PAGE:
Actually, a purr-fect idea.

Inspired in part by a cat lounge she visited in Los Angeles, Foster began laying the groundwork for the business in late 2021 and officially opened the doors of Purr-fecto Cat Lounge, located at 2300 S. Lamar Blvd., in July 2022. Since then, she’s worked with rescue organizations such as Fuzzy Texan Animal Rescue and Sunshine Fund Cat Rescue to facilitate nearly 100 cat adoptions.

At any given time, there are 10-15 cats living in the space, which features an ideal blend of calm, cool corners and adorably Instagrammable backdrops with phrases such as “I want to spend all my 9 lives with you.”

Lina Martinez, 32, learned about Purr-fecto Cat Lounge from a friend’s Instagram post and made an appointment to visit two days later.

“My first impression was, ‘AWW!’” Martinez said. “The kittens were to die for. I felt happy and at peace – just what I needed.”

Visitors to the cat lounge pay $15 for a 30-minute CATXperience session or $30 for a 70-minute session that is spent getting to know the personalities of each cat. Foster said the first thing she typically sees from visitors to the lounge is a smile.

“Everybody that enters the door is smiling,” she said. “And we’ve seen people who have cried because they can’t have kids and they decide to go and adopt a cat instead.”

Foster said she loves bringing in cats who might not have a chance to be adopted at traditional shelters. She told the story of one cat named Izzy, who was partially blind, who was adopted by a family that had a deaf cat at home.

“Izzy was not going to get adopted anywhere else, but she’s extremely beautiful,” she said. “If she was in a cage in a rescue and you tell people she’s blind, she was probably going to be overlooked. But visiting our space, she doesn’t seem like she’s blind. She knows her way around. She moves around perfectly.”

Although Martinez, who had been casually looking for a pet to adopt since moving to Austin nearly four years ago, was interested in a cat named Ruby that she had seen on Purr-fecto’s social media, at the lounge she instead found herself drawn to 5-month-old mixed breed Tuxedo cat.

“I thought he was a star,” she said. “He worked the room and introduced himself to everyone. When I laid down to pet Ruby, he ran from the other side of the room and cuddled with me. It was game over. He got me.”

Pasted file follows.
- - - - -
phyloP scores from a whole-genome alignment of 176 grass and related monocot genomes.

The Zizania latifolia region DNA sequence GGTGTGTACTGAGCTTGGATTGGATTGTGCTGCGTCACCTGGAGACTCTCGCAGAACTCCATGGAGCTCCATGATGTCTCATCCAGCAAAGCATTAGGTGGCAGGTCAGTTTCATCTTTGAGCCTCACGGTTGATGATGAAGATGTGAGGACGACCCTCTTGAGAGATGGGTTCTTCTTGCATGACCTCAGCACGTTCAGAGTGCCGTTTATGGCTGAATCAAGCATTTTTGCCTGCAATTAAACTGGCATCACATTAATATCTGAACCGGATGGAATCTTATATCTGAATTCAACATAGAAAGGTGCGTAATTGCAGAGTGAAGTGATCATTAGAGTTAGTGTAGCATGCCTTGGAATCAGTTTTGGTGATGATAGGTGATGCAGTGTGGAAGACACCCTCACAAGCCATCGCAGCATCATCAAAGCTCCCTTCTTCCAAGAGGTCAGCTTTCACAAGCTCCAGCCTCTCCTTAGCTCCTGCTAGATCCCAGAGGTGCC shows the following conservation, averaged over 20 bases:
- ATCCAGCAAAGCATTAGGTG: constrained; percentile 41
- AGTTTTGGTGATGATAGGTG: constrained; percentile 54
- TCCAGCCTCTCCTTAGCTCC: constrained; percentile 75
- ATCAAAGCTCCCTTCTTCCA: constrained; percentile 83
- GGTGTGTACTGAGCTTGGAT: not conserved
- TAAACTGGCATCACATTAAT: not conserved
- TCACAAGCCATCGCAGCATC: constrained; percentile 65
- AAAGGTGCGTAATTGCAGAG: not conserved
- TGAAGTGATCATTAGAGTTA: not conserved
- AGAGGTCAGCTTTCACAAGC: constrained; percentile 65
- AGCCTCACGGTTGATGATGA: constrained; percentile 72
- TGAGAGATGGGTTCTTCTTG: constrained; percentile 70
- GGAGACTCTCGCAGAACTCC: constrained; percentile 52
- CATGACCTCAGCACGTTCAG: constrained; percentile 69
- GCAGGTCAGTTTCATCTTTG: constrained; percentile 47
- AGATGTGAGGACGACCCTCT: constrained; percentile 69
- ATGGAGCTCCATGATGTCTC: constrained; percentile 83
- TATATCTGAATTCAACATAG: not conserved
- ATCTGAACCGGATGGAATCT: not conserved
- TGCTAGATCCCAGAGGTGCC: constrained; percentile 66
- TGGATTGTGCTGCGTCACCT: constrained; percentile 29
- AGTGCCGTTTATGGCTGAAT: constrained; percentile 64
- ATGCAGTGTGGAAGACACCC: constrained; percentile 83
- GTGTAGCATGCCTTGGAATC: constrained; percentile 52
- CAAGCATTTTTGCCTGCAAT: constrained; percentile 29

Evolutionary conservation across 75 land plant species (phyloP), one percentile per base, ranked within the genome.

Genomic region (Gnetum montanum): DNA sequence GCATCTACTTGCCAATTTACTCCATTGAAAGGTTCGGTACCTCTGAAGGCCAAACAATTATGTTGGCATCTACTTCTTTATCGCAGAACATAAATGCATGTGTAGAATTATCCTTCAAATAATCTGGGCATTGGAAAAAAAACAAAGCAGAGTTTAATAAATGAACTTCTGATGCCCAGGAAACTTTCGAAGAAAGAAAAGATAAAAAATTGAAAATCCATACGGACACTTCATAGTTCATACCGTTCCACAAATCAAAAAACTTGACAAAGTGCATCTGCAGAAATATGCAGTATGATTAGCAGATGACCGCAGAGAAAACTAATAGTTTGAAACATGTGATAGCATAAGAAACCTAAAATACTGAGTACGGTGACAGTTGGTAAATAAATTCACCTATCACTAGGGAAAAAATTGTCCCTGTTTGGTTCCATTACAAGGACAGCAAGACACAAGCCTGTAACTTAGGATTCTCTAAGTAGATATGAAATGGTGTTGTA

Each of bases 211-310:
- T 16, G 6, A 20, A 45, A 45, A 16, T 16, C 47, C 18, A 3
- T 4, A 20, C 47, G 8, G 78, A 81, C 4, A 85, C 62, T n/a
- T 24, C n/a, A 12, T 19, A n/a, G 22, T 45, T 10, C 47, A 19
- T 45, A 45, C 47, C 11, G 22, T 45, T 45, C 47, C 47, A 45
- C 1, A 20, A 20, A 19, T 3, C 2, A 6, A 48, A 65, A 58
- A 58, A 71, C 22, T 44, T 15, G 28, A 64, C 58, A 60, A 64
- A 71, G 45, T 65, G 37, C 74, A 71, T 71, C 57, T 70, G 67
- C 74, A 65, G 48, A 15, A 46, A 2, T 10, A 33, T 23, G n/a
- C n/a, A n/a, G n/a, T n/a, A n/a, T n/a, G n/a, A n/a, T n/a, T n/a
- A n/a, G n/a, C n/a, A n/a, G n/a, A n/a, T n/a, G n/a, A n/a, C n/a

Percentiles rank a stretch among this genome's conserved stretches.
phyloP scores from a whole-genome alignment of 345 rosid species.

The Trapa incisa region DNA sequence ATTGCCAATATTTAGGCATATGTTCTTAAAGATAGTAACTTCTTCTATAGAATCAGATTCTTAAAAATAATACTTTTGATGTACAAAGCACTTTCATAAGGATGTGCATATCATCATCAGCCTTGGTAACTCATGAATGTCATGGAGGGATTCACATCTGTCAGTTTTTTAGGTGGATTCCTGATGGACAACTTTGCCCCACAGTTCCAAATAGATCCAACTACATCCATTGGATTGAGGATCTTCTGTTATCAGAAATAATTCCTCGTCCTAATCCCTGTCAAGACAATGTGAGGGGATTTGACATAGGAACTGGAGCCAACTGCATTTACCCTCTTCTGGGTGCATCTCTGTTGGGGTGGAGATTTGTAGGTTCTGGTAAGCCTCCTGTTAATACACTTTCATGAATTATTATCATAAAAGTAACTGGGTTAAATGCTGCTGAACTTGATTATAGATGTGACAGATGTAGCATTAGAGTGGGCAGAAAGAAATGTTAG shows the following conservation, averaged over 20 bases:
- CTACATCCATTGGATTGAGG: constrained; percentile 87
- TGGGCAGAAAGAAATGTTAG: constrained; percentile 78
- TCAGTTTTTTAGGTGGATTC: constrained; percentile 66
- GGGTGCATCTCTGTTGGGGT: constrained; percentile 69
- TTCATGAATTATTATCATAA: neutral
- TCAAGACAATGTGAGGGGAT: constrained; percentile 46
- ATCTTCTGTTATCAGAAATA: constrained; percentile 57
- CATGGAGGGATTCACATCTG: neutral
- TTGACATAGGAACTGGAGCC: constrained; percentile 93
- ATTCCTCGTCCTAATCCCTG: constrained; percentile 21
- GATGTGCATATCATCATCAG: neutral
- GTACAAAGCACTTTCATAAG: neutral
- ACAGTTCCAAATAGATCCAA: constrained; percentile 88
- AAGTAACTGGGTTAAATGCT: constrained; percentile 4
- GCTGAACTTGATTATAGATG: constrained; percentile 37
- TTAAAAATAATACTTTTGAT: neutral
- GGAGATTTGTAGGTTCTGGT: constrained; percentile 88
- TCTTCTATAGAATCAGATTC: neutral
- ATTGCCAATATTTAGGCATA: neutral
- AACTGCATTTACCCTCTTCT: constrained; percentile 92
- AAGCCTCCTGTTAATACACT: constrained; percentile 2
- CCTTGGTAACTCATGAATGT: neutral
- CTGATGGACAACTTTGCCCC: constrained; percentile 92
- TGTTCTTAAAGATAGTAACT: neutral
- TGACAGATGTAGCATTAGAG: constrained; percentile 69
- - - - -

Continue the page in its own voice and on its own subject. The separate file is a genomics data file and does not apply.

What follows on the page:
And she, of course, got him, complete with a commemorative photo that read “My Furrever Family” the day she took him home. Although his original name was Emmanuel, she renamed him Sullivan after her favorite DJ.

“Purr-fecto is special because of the amount of effort and love they put into taking care of the cats,” Martinez said, “and finding them good homes and making possible adopters feel at home.”

Foster, who spent a recent Thursday hosting a group of teenagers in foster care at the lounge, several of whom expressed interest in working there, said the best part about her new endeavor is that her heart is always full.

“I just feel complete,” she said. “I always felt as an entrepreneur that I was missing something. I knew I accomplished a lot, but in my heart I was missing a little connection with the community. Now I’m creating connections between humans and pets and that’s amazing. I’m creating family bonds. It’s just about love, you know. And we need that.”

Austin's 7 Best Indian Restaurants

We all have those cravings for an amazing butter chicken or some authentic dosas with coconut chutney, but when I was thinking about where I wanted to go to satisfy my taste buds I realized that my list of great Indian food around Austin was surprisingly short. After doing some research and asking around, here is your list of the best Indian restaurants around town.